June 17, 2014 - Research has confirmed the presence of a different clubroot pathotype in the Edmonton region that can overcome current forms of clubroot resistance.
Earlier this year, Dr. Stephen Strelkov at the University of Alberta investigated samples collected from several fields and verified higher levels of infection than expected in some clubroot resistant varieties. He recently completed his second phase of testing on these pathogen populations.
"This is a different pathotype that none of the commercially available clubroot resistant varieties in Western Canada are effective at managing," says Strelkov. "Testing has shown that there are resistance genes available."
Attention needs to be paid to help prevent the pathogen's buildup and movement, and equipment sanitation is the first line of defense. "We are advising that growers practice good sanitation on their equipment, especially during spraying under wet conditions," says Curtis Rempel, vice president of crop production and innovation with the Canola Council of Canada (CCC). "This applies to equipment moving between all fields, not just those currently growing canola, since clubroot spores remain in the soil for years."
The level of sanitation should be based on the level of clubroot risk, and can include knocking or scraping off soil lumps and sweeping off loose soil, fine cleaning with a pressure washer and disinfection. Growers can use the following questions and consult the Equipment Sanitation Guide available on www.clubroot.ca to help decide how much sanitation is needed:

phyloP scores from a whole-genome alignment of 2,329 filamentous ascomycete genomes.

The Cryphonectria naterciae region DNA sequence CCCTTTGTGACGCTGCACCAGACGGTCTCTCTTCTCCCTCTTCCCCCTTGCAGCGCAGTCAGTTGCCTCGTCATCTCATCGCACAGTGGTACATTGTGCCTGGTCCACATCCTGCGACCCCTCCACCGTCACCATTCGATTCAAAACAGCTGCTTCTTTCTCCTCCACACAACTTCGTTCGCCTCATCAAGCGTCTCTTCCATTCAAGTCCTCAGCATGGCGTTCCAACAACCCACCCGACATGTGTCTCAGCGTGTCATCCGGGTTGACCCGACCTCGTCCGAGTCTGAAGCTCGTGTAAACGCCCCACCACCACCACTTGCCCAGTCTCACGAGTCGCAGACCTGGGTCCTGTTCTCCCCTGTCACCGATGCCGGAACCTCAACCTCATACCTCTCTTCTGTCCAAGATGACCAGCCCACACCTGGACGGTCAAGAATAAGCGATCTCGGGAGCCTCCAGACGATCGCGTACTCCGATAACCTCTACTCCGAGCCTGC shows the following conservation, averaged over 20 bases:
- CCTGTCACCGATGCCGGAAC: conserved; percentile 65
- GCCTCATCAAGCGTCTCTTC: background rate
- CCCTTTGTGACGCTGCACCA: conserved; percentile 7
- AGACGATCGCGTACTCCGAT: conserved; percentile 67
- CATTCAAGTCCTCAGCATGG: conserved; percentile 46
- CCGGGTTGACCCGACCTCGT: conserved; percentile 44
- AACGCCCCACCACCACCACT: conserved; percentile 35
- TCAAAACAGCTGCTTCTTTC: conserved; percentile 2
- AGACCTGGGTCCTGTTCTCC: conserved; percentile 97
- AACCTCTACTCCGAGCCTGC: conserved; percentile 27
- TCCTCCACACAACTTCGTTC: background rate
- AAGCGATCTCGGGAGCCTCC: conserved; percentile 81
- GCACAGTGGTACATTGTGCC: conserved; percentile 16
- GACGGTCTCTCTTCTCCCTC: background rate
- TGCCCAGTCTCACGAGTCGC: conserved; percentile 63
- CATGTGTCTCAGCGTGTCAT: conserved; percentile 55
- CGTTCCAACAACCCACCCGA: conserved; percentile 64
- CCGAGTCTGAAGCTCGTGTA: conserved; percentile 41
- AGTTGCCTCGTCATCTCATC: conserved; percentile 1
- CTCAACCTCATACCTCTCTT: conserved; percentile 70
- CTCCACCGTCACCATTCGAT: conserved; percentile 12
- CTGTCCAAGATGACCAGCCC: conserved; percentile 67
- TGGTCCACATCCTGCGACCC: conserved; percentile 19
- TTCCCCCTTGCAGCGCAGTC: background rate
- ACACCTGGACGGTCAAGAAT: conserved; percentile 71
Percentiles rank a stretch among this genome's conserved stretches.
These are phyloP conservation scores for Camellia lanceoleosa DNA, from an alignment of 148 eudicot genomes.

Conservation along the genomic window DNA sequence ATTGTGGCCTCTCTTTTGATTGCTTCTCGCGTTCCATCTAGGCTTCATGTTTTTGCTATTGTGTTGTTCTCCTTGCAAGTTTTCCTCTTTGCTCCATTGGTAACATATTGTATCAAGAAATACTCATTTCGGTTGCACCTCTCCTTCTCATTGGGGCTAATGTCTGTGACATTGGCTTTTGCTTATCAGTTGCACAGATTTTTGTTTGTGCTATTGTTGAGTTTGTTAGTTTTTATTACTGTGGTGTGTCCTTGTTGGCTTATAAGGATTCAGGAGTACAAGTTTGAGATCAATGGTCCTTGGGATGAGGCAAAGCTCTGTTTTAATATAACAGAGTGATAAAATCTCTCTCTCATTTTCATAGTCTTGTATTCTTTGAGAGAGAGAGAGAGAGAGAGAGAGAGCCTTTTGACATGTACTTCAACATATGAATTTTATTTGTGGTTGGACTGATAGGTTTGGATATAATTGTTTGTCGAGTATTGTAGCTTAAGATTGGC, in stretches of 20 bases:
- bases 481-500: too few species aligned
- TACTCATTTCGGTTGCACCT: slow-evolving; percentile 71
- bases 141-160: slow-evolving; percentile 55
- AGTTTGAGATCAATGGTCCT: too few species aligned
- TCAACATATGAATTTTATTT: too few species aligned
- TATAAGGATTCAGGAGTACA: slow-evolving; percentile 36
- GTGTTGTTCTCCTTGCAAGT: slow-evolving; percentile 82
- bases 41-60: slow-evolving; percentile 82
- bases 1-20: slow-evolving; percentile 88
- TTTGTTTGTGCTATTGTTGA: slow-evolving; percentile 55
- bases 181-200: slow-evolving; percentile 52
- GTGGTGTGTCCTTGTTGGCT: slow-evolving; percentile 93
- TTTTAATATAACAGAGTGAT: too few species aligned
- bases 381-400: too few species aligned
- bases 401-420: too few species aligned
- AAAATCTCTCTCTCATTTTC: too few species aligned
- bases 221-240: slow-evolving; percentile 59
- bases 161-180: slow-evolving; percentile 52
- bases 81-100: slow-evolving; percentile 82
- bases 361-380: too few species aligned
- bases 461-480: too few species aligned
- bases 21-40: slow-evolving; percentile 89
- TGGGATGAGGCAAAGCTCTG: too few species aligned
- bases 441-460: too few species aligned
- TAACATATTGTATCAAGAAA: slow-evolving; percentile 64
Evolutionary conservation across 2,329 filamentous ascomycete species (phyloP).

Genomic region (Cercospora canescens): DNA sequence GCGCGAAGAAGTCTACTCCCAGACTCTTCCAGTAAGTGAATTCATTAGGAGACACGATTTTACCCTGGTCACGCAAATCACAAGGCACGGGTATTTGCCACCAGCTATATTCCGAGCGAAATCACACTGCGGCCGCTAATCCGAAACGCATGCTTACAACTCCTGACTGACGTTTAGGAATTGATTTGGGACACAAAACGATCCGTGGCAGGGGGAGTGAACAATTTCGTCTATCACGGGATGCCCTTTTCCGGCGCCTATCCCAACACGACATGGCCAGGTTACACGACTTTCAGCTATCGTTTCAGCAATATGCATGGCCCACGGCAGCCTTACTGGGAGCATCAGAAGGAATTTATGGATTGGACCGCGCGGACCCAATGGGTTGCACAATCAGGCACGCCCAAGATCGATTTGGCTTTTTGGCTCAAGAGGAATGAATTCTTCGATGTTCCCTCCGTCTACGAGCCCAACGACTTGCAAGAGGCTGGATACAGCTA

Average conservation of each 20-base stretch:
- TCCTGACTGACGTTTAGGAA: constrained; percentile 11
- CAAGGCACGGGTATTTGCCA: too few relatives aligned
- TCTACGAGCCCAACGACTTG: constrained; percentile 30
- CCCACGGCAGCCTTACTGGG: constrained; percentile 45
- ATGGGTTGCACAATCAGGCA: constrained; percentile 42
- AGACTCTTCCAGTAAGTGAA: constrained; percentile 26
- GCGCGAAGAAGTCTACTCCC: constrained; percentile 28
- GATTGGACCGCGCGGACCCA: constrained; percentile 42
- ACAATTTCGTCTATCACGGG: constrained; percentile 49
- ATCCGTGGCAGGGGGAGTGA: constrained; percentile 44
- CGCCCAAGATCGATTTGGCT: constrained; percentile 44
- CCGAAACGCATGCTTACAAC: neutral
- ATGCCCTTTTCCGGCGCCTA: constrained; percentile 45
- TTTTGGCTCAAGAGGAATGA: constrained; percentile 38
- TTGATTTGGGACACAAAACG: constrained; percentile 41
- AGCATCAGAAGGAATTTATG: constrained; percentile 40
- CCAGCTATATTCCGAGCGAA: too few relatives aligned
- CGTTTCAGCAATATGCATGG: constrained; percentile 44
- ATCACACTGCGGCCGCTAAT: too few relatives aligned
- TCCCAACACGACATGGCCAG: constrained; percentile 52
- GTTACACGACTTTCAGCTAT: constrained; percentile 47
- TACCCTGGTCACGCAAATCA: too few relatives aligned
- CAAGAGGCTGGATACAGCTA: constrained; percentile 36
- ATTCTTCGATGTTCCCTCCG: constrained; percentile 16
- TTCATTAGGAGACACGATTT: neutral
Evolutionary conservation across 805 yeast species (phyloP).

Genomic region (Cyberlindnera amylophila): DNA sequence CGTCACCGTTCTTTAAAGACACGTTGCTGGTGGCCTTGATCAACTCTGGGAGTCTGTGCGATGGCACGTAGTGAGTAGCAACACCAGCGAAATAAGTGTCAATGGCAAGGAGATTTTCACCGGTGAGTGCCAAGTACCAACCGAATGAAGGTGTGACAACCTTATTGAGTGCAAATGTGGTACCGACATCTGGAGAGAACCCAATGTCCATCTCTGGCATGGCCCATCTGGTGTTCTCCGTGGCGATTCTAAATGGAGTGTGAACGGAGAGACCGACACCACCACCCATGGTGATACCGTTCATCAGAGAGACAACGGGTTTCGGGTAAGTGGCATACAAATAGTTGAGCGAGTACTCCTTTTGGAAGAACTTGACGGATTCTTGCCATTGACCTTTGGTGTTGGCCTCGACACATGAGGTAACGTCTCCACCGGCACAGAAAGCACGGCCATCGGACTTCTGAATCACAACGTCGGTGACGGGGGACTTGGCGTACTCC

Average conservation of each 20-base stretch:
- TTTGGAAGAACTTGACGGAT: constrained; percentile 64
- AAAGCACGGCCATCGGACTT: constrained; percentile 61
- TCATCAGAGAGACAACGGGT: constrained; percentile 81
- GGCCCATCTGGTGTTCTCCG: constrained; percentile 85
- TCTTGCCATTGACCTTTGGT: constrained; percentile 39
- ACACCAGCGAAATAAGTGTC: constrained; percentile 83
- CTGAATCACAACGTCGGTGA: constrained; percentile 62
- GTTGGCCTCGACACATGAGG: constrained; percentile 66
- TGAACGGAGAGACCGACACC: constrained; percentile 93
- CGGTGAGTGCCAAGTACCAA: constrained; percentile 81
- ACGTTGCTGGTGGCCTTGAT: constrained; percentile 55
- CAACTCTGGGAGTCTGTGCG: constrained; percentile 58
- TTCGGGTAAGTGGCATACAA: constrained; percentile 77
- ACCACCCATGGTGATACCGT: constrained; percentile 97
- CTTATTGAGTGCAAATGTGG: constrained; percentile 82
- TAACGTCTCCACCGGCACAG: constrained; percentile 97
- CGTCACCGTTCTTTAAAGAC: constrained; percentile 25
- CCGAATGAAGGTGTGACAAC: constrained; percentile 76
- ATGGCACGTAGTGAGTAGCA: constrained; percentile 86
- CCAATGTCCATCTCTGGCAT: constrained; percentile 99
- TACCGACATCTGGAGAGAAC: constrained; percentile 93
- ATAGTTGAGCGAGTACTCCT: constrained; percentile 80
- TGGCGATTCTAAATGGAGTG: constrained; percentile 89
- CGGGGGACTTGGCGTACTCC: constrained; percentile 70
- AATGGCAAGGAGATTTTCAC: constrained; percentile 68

- Do you already have clubroot in at least one field?
- Have you purchased equipment that may have originated in clubroot infested areas?
- Has your equipment been used in fields in infested areas?
- Who has access to your land?
- Do you use tillage?
The CCC also advises that canola growers and agronomists scout their clubroot resistant varieties this summer with extra effort and vigilance. A focused survey in the Edmonton region is also being planned to help understand the pathogen's prevalence and distribution.
Clubroot is a serious soil-borne disease caused by the pathogen Plasmodiophora brassicae. The disease has been advancing through Alberta at a fairly steady 20 to 25 km per year, and has been detected at low levels in Manitoba and Saskatchewan. Visit www.clubroot.ca to learn more about clubroot best management practices including sanitation, long rotations, weed management and minimizing tillage.
June 19, 2014 By Canola Council of Canada